Controversy surrounds government plans to rank universities using a new Teaching Excellence Framework, which will become available in Spring 2017.
The framework will rank universities bronze, silver, and gold. Highly ranked universities will be allowed to raise tuition fees above £9000 per year.
The raise of tuition fees in line with inflation will start affecting students applying in Autumn 2018.
Afterwards, these highly ranked institutions will be able to then raise tuition fees again the following year.
Tuition fees will not change for academic years 2016 and 2017.
According to GOV.UK, the Teaching Excellence Framework is designed to help students make well-informed choices when applying to university.
The ranking system will give them an idea as to the quality of education they can receive at different institutions.
Linking funding to teaching quality is also intended to incentivise high-quality teaching and ensure that students are receiving the best possible academic experience.
As the new scheme will affect universities country wide, The Courier investigated how it has been received at Newcastle University.
NUSU Education Officer, Chris Duddy expressed concerns that plans seem “uncertain.”
He said: “The university is not happy with the Teaching Excellence Framework.
“The students aren’t happy with the Teaching Excellence Framework.
“The academics specifically aren’t impressed with the Teaching Excellence Framework.”
Institutions will be assessed on the three aspects: teaching quality, learning environment and student outcome.
Each category includes metrics based on results from the National Student Survey to provide additional data for assessors, especially assessing student achievements.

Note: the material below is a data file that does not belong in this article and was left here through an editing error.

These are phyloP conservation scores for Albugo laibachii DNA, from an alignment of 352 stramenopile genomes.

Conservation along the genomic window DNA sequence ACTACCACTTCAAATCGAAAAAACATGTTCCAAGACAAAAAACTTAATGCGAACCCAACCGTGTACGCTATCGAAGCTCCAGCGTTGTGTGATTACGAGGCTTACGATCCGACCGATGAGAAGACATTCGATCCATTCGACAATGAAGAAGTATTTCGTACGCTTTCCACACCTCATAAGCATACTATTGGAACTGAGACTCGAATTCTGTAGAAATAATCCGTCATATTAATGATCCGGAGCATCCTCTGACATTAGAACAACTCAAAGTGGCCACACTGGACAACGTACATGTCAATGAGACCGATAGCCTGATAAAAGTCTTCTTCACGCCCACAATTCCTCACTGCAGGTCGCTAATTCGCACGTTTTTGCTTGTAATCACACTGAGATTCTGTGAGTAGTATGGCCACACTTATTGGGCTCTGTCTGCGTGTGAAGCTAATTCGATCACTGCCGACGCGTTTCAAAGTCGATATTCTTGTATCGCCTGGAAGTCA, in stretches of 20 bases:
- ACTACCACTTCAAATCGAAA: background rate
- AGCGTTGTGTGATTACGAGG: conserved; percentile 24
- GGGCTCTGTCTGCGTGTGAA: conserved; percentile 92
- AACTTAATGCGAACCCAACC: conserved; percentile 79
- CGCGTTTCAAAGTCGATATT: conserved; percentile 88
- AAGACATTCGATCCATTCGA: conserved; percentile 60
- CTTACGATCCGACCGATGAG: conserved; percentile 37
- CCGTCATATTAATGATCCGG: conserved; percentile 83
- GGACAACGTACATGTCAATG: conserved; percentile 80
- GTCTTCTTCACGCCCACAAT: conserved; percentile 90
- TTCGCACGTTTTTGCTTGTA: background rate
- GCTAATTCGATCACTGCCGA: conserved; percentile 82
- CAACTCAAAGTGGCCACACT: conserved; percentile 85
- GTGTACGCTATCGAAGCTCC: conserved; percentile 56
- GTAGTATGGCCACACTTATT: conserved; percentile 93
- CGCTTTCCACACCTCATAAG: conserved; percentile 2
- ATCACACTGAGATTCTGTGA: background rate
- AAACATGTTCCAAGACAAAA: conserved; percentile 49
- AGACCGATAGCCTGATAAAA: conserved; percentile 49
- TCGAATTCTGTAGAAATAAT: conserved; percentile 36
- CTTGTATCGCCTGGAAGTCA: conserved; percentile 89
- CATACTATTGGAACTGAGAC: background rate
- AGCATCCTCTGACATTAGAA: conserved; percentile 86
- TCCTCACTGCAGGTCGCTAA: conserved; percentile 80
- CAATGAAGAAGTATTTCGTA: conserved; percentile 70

For example, new skills learned and progression onto work or further study.
So far, the scheme has not been well received by public.
The National Union of Students is opposed to the Teaching Excellence Framework, and students and university staff across the country have been vocal in opposing the scheme, with particular worries regarding escalating tuition fees.
Lecturer Stacy Gillis elaborated on staff concerns.
Gills said: “There is a concern about another layer of scrutiny, of management, and of accountability.”
She said that while the scheme sounded positive in theory – “after all, we all want to do strong and engaging teaching” – there was a danger that the Teaching Excellence Framework could “reduce teaching to a series of tick-box exercises, solely focused on the outcome, rather than the process.”
The effects of the Teaching Excellence Framework will be visible as early as next year, when the results of university assessments are released.
While the scheme has been designed with the intention of improving
education standards, there is certainly room for concern regarding rising costs for students, and the effects of increased scrutiny on teaching and learning